As Dixon writes from Robin’s point of view, and in book one of the four-book series he must grow up and come of age, this simplistic perspective may be in part a reflection of character immaturity—we see what Robin sees, and he is on his way to becoming a hero, but not yet fully arrived. His development into heroism, via relationships and love and loyalty, is the driving force behind the novel and the series, and proves sufficiently absorbing for the sequels to hold promise. One minor issue, which may be corrected in future editions of the text, involves several word-confusion errors—not simply an occasional typo, but many words that change the meaning of the intended sentence: “jingling of bridals” as something a horse might wear, a character feeling “a might agitated” rather than “mite”, and visiting a “village fare” rather than a “village fair”, to name a few. While the overall historical romance remains enjoyable, these errors become numerous enough to distract readers from the story, especially when they occur during climactic moments.
Despite these critiques, N.B. Dixon’s Heir of Locksley successfully extends the tradition of re-imagining and deploying Robin Hood into spaces which benefit from the symbols of carnival, resistance, and support of equality in the face of oppression. Here, Dixon explores the intersection of gender, family loyalty, and class politics. This is in keeping with an outlaw who, as Stephen Knight notes, has had a fluid relationship with sexuality since the fifteenth century: Robin “acknowledges the value of women as a source of pleasure and sometimes partnership, though he…has strong homosocial, even perhaps homosexual, values” .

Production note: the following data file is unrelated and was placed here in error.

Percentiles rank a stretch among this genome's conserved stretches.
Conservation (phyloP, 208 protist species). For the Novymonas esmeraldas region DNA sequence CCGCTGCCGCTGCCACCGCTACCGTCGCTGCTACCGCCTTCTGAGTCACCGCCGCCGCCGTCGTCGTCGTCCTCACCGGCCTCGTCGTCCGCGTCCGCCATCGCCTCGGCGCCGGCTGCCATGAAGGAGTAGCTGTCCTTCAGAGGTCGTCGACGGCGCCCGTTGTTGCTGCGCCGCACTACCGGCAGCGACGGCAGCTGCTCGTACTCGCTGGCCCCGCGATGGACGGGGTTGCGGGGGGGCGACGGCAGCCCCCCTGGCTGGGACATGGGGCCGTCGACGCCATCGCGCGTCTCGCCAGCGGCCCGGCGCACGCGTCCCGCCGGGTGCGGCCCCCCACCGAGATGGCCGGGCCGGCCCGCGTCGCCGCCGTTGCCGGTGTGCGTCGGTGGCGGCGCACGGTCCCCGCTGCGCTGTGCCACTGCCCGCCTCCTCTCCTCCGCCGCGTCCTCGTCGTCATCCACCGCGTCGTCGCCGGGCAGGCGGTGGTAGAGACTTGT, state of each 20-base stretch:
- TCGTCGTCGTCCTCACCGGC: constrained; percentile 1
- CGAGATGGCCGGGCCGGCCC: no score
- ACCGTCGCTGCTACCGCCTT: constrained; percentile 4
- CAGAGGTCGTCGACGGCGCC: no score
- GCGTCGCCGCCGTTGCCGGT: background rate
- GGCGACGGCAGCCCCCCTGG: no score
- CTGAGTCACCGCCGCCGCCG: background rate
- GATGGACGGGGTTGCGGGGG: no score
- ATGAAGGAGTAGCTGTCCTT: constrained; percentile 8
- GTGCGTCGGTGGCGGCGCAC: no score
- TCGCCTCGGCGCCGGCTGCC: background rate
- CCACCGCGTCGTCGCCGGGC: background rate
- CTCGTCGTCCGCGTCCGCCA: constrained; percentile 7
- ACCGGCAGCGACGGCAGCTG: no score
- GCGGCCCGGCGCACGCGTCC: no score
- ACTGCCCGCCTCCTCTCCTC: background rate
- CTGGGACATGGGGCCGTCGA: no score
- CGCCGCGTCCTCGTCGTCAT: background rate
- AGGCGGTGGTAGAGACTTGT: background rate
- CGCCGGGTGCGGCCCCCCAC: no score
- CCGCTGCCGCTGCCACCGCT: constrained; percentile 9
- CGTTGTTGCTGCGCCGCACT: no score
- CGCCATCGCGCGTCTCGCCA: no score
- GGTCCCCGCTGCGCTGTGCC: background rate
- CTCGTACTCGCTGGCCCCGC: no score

Additionally, increased interest in the Robin Hood figure tends to appear during times of restriction or repression . Dixon’s romance of Robin Hood, appearing in the culturally turbulent year of 2016, blends myth and fiction with historical research and sensuality, and offers readers a hero who can simultaneously feel attraction to both women and men, as well as loyalty to both loved ones and to his personal sense of justice and fairness. While not without flaws, Heir of Locksley should provoke conversations among both scholars and readers for its sympathetic portrait of a conflicted and complex young hero on the first step of his legendary journey.
 N.B. Dixon, “N.B. Dixon: Author of Historical Fiction.” Accessed December 29, 2016.
 Stephen Knight. Robin Hood: A Mythic Biography (Ithaca and London: Cornell University Press, 2003), xix.
 Beaten Track Publishing, “Beaten Track: Publisher of Diverse Fiction and Non-Fiction.” Accessed December 29, 2016.
 N.B. Dixon, Heir of Locksley (Outlaw’s Legacy Quartet, Book One; Burscough, Lancashire: Beaten Track Publishing 2016), 195. Available as print and ebook.
 Dixon, Heir, 207.
 Dixon, Heir, 387.
 Knight, Mythic Biography, 59.
 Dixon, “Author.”
 Dixon, Heir, 388.
 Dixon, Heir, 388.
 Dixon, Heir; in order, these examples are drawn from pages 153, 194, and 370. More can be found.
 Knight, Mythic Biography, 142.
 Knight, Mythic Biography, 207.